The AP website says it doesn’t require a student to take an AP class before taking the AP exam. Seems like if a student thinks he has it, and wants to attempt the exam, the school should be encouraging him rather than penalizing him. Have you heard of a similar policy at another school? Is there a way around it? Thanks.
While “The Dean” hasn’t specifically gotten wind of other high schools that prohibit students from continuing in math after taking the AP Calculus exam, this policy may indeed be in place elsewhere because many schools simply don’t offer classes that are appropriate for a student who has already successfully completed AP Calculus … whether it’s through an actual class or via independent study. You don’t report, however, whether your son will be taking the AP Calculus AB or BC test. You also say that a student cannot continue in math “during his junior year.” Does this mean that he can take additional math as a senior or does it mean that he can’t continue in math at the high school at all? It would be helpful for The Dean to have answers to these questions, but I’ll wing it the best I can without them.
If your son will take the Calculus AB exam this spring, then he should be permitted to take a Calc BC class in 11th grade, if it’s offered at his school. It seems silly for a school rule to prevent this. You also don’t mention whether AP Statistics is offered. While some folks view Stats as a poor relation to calculus, many others (The Dean included) maintain that Stats is a completely separate and valuable field. So it certainly seems dumb to ban a student from AP Stats just because he’s completed an AP Calculus exam. Thus, if Calc BC or AP Stats are available at your son’s school (and your son hasn’t taken either yet), it’s time for you to face off with the school board, and you can probably find other families to join you.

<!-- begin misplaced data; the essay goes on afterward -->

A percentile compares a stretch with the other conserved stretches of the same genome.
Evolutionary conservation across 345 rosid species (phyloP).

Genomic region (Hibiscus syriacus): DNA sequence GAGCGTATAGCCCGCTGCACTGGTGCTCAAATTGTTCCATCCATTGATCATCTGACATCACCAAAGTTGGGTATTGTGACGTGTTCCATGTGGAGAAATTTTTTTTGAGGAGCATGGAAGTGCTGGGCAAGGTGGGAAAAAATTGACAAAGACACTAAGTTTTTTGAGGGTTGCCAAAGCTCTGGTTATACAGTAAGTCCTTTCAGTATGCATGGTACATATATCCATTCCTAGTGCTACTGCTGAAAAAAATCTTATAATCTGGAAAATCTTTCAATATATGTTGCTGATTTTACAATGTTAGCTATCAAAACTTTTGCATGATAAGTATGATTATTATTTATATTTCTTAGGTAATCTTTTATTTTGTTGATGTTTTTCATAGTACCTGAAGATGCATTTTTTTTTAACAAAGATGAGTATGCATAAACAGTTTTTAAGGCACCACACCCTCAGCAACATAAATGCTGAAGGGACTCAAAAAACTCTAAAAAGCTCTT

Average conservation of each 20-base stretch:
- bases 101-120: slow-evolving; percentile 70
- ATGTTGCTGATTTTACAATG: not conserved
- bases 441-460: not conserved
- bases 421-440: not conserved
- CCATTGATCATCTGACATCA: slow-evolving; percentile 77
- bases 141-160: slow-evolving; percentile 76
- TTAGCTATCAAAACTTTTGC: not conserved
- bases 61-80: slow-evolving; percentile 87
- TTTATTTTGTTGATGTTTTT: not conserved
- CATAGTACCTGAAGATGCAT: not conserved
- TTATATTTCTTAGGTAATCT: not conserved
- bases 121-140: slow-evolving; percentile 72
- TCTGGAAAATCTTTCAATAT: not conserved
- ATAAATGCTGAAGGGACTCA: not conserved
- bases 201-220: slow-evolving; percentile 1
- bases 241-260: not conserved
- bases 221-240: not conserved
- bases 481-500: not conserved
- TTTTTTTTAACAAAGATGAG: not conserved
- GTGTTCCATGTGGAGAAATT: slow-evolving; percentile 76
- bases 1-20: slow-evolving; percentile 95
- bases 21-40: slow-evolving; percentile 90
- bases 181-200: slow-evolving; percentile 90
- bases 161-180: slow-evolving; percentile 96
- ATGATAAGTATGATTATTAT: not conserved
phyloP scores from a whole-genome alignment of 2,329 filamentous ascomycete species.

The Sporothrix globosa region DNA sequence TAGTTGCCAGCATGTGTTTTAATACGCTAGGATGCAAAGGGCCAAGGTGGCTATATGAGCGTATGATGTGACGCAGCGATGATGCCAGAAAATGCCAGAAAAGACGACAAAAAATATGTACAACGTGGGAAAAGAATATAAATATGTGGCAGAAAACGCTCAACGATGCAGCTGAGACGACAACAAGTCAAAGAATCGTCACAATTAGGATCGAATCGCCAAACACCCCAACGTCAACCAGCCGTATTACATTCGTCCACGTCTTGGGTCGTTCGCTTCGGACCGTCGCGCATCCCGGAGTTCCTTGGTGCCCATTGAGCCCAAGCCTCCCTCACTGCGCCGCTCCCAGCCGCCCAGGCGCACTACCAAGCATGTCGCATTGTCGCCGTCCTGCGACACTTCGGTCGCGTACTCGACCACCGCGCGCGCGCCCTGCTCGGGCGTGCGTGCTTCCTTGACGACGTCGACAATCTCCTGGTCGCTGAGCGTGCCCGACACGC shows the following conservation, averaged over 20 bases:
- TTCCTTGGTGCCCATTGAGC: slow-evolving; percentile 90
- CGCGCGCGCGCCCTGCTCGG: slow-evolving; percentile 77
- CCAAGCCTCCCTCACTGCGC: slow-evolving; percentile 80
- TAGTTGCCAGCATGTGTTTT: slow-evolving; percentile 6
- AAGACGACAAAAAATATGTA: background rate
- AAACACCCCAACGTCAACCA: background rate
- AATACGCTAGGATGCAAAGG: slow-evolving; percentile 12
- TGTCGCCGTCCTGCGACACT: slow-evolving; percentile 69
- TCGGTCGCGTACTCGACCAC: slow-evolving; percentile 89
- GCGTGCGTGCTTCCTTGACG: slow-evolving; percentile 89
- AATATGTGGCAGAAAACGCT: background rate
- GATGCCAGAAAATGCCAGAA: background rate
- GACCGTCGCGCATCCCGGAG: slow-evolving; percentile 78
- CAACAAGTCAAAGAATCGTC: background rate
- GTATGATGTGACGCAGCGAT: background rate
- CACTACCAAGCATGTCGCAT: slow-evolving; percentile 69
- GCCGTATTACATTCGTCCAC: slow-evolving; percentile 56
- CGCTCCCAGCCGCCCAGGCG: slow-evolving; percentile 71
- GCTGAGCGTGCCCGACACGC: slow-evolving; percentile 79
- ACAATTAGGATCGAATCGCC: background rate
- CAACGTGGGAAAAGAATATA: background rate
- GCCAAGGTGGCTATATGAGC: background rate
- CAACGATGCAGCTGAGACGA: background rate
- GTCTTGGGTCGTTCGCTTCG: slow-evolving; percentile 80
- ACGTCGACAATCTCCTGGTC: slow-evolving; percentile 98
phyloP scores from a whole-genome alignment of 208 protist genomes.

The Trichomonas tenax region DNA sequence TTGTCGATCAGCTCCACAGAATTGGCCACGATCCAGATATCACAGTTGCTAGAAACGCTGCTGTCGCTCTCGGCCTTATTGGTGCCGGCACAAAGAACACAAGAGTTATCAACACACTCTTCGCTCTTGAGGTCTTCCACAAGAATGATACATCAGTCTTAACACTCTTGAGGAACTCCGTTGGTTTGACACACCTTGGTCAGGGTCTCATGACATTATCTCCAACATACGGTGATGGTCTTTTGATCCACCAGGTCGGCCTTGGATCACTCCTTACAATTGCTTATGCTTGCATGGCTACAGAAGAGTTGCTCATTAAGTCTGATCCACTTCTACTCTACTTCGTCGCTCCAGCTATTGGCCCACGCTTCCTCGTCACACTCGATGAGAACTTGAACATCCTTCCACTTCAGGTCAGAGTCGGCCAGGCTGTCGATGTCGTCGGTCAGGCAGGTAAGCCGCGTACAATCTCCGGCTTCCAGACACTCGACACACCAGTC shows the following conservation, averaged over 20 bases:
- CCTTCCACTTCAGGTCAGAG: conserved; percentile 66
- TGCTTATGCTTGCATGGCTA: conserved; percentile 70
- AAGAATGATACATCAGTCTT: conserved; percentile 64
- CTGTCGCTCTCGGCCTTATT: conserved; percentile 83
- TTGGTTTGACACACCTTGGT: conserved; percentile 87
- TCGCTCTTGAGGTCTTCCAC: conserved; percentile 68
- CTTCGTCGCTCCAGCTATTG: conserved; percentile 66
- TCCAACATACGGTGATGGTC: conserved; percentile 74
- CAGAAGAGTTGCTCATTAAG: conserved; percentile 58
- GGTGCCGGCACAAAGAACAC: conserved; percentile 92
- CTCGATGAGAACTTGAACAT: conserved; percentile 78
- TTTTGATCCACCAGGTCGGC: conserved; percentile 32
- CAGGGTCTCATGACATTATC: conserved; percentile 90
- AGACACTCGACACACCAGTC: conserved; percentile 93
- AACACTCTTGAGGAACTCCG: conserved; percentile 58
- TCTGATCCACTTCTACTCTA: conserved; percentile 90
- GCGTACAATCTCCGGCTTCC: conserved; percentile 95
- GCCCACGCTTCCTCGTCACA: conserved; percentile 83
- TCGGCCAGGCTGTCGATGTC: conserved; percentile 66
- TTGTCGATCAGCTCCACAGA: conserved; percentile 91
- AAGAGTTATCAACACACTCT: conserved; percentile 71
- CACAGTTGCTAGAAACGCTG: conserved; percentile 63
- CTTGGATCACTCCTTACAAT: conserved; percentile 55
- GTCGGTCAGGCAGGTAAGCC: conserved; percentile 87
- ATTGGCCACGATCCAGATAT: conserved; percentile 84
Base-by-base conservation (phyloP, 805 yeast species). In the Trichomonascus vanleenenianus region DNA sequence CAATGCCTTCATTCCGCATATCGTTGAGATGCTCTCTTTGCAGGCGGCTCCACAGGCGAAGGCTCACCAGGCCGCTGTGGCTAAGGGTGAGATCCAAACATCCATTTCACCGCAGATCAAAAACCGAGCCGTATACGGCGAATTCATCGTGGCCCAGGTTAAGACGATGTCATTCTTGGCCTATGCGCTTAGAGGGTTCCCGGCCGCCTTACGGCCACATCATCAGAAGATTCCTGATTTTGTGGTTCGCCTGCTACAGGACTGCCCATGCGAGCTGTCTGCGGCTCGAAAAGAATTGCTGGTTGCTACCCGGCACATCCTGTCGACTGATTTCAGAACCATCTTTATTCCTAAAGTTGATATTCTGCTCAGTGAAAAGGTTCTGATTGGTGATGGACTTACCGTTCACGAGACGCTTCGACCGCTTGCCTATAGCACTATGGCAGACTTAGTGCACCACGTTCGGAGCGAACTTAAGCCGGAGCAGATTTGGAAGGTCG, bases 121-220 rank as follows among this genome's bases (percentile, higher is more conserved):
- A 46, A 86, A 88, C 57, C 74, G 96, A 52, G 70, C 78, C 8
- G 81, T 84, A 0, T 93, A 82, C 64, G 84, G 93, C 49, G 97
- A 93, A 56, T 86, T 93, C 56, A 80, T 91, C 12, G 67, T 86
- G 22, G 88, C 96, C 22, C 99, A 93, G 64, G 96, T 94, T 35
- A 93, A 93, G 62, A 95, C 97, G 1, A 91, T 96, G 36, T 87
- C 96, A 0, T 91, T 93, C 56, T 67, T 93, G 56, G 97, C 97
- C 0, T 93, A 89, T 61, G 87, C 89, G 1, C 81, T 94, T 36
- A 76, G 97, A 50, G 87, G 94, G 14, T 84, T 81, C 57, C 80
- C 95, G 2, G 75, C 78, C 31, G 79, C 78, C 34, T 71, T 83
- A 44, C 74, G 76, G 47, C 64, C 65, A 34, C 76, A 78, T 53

But if your fight against City Hall is a losing one (as conventional wisdom suggests that it may be), your son will still have choices. He can take college-level math classes over the summer or possibly during the school year (probably at night or on weekends, depending on the flexibility of his schedule). Many high schools participate in “dual enrollment” programs which facilitate matriculation in challenging classes at local two-year and even four-year colleges.
These days there are countless opportunities for an advanced math student to accelerate, and even the most hyper-competitive colleges will recognize rigorous online, dual-enrollment, and summer courses as legitimate alternatives to the Usual-Suspect high school offerings. Moreover, if your son is able to elect math classes that take him beyond Calculus BC, it will help his application to stand out in a crowd at college-admission time and could actually improve his admission odds rather than diminish them, even if you feel restricted–and annoyed—by the new policy at the local high school.